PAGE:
Eight Years

I’ve been thinking much about family these last few weeks. Maybe it’s because Christmas is coming. Maybe it’s because I miss them as I’m living in Michigan and they are all spread out in California. No matter what the reason, I’ve been thinking about them. Memories are weird things. They hit you at the wrong time and come out my eyes like liquid dreams. It could be a phrase, a song, a word. And then the memory hits and I begin to travel back in time to that moment, that reality, that world in which I was in way back when. It takes a tug of the heart to pull me back to the present, but the memory is still there, still present, still alive. And in the liquid dreams I cry. 

There are times when my mind travels back to the busines my grandparents owned while I was in middle school and high school and into college. It was a for-profit thrift store. We lovingly called it: The Store. They didn’t really make money off of it but it was there place. It was our place. It was my haven from the world. 

It was a hot and sweaty summer where we began working at the store. My brother, sister, and I working tirelessly to scrape and shovel out old tile. It was once a butcher shop and the tile on the floor had to go. My grandfather watched us and was glad to point out what we missed and how to put my back into it. Soon carpet was laid down over the concrete floor now tileless. Racks were put up, shelves were put in place, and my grandfather and I built a wall between where the store front would be and the back work area might exist. It was in the back area where my grandmother would sit working on items, smoking her cigarettes and drinking her weak coffee. 

I was in eighth grade when the store finally opened. My grandfather and I in an old beaten up sky blue Ford pickup years past the scrap heap would go to the Goodwill and buy stuff to be sold at The Store. Clothing packed in barrels that smelled oddly like garlic. Today even the hint of garlic brings me back to those Saturday mornings, waiting for the Good Will to open up so that we could pounce on what might be sold later. I had a paper route then as well. We lived with my grandparents at the time. I would get up early in the morning, my grandmother, an early riser, would be waiting for me with a cup of coffee filled with cream and sugar, or cream and sugar with a bit of coffee. She would smoke her cigarette and do the cross word puzzle as I drank my caffeine and headed out to do my paper route, rain or not. I’d return and she would still be doing her puzzle, smoking, and have another mug of cream and sugar and coffee waiting for me. It was expected that I be at The Store after school to help out.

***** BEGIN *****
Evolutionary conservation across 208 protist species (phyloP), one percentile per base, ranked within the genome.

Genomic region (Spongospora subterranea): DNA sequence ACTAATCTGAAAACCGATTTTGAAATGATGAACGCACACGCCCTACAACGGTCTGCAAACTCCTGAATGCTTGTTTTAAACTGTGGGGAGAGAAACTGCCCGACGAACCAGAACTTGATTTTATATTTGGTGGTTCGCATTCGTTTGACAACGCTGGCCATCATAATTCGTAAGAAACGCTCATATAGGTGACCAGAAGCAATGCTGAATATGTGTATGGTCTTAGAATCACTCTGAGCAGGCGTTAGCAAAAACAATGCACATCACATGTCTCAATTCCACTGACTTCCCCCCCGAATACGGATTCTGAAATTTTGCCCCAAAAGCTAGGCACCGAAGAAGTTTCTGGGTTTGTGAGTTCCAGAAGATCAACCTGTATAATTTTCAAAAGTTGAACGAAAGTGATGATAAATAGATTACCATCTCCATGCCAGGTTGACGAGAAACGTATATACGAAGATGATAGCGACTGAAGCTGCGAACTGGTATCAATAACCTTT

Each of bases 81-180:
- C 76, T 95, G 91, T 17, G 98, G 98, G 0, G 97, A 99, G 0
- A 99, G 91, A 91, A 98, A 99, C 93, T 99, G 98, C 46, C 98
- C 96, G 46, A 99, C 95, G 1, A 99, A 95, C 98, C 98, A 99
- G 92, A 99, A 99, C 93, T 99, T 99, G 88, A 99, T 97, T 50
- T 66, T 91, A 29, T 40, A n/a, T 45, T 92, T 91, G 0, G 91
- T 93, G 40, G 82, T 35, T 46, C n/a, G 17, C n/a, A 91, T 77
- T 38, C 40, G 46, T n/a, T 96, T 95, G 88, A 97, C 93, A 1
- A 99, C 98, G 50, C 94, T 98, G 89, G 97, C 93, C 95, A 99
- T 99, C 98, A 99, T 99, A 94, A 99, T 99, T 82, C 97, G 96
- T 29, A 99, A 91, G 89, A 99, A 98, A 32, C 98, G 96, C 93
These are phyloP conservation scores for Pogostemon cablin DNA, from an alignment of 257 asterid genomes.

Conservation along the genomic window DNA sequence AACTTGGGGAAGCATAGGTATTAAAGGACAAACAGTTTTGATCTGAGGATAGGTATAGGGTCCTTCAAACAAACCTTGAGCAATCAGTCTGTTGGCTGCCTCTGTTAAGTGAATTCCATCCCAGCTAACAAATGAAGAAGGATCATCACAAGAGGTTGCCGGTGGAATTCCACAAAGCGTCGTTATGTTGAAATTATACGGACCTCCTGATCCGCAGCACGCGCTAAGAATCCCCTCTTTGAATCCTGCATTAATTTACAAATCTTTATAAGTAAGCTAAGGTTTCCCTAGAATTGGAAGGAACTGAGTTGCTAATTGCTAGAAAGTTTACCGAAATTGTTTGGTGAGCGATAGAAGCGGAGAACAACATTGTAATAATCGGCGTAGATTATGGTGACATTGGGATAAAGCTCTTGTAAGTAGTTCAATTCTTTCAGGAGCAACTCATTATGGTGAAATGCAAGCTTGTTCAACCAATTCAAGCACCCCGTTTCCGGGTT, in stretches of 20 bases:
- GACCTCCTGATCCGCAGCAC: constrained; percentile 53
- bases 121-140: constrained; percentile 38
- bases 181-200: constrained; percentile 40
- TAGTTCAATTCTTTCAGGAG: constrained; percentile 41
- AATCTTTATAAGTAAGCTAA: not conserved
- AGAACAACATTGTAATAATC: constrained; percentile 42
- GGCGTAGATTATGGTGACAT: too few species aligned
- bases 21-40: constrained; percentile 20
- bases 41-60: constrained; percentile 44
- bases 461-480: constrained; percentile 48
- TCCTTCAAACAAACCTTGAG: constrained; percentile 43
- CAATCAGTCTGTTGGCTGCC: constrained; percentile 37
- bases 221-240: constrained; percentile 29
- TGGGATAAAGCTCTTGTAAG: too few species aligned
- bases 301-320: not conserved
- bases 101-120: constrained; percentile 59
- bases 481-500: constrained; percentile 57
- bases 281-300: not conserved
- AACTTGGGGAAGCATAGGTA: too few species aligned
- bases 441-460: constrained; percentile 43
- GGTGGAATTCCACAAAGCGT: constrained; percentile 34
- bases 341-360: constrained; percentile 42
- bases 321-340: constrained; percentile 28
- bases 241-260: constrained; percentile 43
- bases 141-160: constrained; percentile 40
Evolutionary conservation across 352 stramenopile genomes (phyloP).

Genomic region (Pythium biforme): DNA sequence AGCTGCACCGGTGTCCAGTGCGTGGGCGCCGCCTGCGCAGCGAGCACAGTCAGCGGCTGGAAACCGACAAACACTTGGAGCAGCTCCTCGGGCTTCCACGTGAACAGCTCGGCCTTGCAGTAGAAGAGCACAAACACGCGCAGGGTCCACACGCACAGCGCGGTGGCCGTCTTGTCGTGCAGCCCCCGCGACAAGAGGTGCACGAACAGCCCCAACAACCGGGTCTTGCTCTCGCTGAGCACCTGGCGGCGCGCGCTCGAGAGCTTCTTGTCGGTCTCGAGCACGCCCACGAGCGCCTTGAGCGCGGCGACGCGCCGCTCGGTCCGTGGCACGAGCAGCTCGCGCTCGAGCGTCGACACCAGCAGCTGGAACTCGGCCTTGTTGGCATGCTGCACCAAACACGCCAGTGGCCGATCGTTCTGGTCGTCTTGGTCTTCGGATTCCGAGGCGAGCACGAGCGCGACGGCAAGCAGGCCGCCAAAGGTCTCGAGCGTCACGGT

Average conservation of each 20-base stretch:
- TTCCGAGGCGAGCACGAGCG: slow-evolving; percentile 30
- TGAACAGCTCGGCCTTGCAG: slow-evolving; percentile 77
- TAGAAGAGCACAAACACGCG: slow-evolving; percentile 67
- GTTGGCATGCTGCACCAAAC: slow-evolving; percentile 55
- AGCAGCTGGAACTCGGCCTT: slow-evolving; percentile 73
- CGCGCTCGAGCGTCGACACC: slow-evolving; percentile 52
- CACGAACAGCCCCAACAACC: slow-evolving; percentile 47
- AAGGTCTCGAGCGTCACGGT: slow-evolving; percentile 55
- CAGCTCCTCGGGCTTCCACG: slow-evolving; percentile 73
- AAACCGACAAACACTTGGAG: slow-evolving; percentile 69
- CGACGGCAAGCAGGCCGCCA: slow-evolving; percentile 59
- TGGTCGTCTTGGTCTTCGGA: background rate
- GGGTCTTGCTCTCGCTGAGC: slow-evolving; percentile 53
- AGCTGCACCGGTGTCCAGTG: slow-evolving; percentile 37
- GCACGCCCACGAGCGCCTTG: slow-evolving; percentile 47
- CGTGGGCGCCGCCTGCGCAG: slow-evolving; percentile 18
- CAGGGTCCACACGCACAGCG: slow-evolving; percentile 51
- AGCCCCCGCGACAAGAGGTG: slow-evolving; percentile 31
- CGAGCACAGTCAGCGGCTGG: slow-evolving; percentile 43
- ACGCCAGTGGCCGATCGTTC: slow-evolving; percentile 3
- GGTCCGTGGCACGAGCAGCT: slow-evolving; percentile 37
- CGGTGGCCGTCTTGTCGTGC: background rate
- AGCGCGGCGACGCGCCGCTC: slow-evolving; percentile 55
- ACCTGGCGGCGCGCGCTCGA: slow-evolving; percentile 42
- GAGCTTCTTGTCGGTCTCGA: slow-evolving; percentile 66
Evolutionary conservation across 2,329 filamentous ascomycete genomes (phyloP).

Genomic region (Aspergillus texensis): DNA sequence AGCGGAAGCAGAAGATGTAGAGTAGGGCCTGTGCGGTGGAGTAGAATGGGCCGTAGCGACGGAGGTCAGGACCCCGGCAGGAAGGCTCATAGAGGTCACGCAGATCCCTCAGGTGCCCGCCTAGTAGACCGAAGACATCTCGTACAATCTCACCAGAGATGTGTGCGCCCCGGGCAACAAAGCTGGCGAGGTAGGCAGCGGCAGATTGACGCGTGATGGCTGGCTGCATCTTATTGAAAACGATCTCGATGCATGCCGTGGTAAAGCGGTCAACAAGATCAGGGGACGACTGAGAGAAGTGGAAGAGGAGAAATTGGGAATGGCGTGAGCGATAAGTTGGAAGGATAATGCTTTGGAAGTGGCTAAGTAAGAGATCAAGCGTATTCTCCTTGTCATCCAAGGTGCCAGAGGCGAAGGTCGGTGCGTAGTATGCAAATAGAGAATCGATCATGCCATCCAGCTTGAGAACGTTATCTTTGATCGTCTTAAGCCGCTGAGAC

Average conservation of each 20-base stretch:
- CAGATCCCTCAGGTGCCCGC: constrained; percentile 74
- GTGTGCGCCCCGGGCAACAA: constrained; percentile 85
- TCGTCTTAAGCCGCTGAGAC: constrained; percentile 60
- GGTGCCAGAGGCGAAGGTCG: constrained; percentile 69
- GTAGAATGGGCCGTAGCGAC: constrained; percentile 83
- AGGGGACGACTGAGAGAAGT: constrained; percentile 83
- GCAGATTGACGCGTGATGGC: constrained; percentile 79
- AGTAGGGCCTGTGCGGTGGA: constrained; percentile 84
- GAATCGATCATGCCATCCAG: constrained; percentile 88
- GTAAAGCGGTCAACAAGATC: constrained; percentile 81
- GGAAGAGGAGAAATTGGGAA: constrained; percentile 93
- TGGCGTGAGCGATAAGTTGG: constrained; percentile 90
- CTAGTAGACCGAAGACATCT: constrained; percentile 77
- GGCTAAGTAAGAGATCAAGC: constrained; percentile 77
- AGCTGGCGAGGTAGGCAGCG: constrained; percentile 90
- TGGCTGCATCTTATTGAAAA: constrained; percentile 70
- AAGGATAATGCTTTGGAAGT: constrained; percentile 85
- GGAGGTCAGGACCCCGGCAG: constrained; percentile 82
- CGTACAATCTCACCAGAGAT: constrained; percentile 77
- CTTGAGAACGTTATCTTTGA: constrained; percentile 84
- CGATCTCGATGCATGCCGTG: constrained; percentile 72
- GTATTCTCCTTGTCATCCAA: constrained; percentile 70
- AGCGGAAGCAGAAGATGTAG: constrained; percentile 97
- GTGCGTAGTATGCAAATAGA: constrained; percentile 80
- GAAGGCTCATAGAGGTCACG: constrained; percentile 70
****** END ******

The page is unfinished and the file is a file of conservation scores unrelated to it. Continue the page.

It was at The Store where family would meet. If I came in the front door and heard classic rock playing softly in the back, I knew my uncle was watching The Store that day. Later after high school, sometimes I’d hear a squeal of joy and know that my sister had brought my niece for a visit, she was so small then. Sometimes my mom would come to just say hello. We would gather there, talk, eat Mexican food from the store around the corner or Chinese food from Chester’s a few doors down. Family was there. The Store brought us together. 

Other times I would come through the back door, parking my bike along the side entry way. There’d be an old couch they couldn’t sell or a desk too big. My grandfather had a hammer waiting for me to destroy it and put it in the dumpster. I’d work out my anger and angst on those things, feeling better once I was done. Other times they would put my back to work, helping pick up unwanted things from garage sales or stacking new inventory on the back shelves. My grandmother, tired of me taking her cigarettes all the time, began paying me instead of cash under the table but with cartons of cigarettes. I didn’t tell my mom until my grandmother’s funeral in 2012. 

The Store lasted for eight years. Years I would never want to lose. Years that were important to me. The Store taught me about life, about helping people in need. I think my grandmother gave away more than she sold. It was at the store where I learned compassion for people. It was at The Store where I learned the value of hard work. It was at The Store where I learned the importance of family. And it was at The Store where I learned about grief. 

I had been in community college, working other jobs in retail and enjoying time with friends. I didn’t know the state that The Store was in. It wasn’t good. It was a nice April day, the clouds were just right, the sun was singing, and my mom told me the news, The Store was closing. Or in fact, I learned as I rode there as fast as I could, The Store had closed. When I arrived, my grandmother was sitting in her usual spot, no coffee, no cigarettes. Just her and my grandfather, the store was a shell of what it was. The shelves we had put up that one summer eight years ago were empty, their contents long gone. The counter where the register was, missing. The Store was a shell, empty, lonely. I cried. It was gone. 

Memories. They come and they go. My grandmother went into the gates of glory back in 2012. My grandfather and uncle both passed back in 2018. All I have now are my memories. All I have of The Store now is but glimpses of the past and what I learned over those eight years. I am glad for those eight years. They taught me so much. I lived so much. And in that time, I grew. Those memories are mine and no one can take them away. As are the liquid dreams that come down in tears from my eyes when I remember both the good times and bad that we lived in with The Store. 

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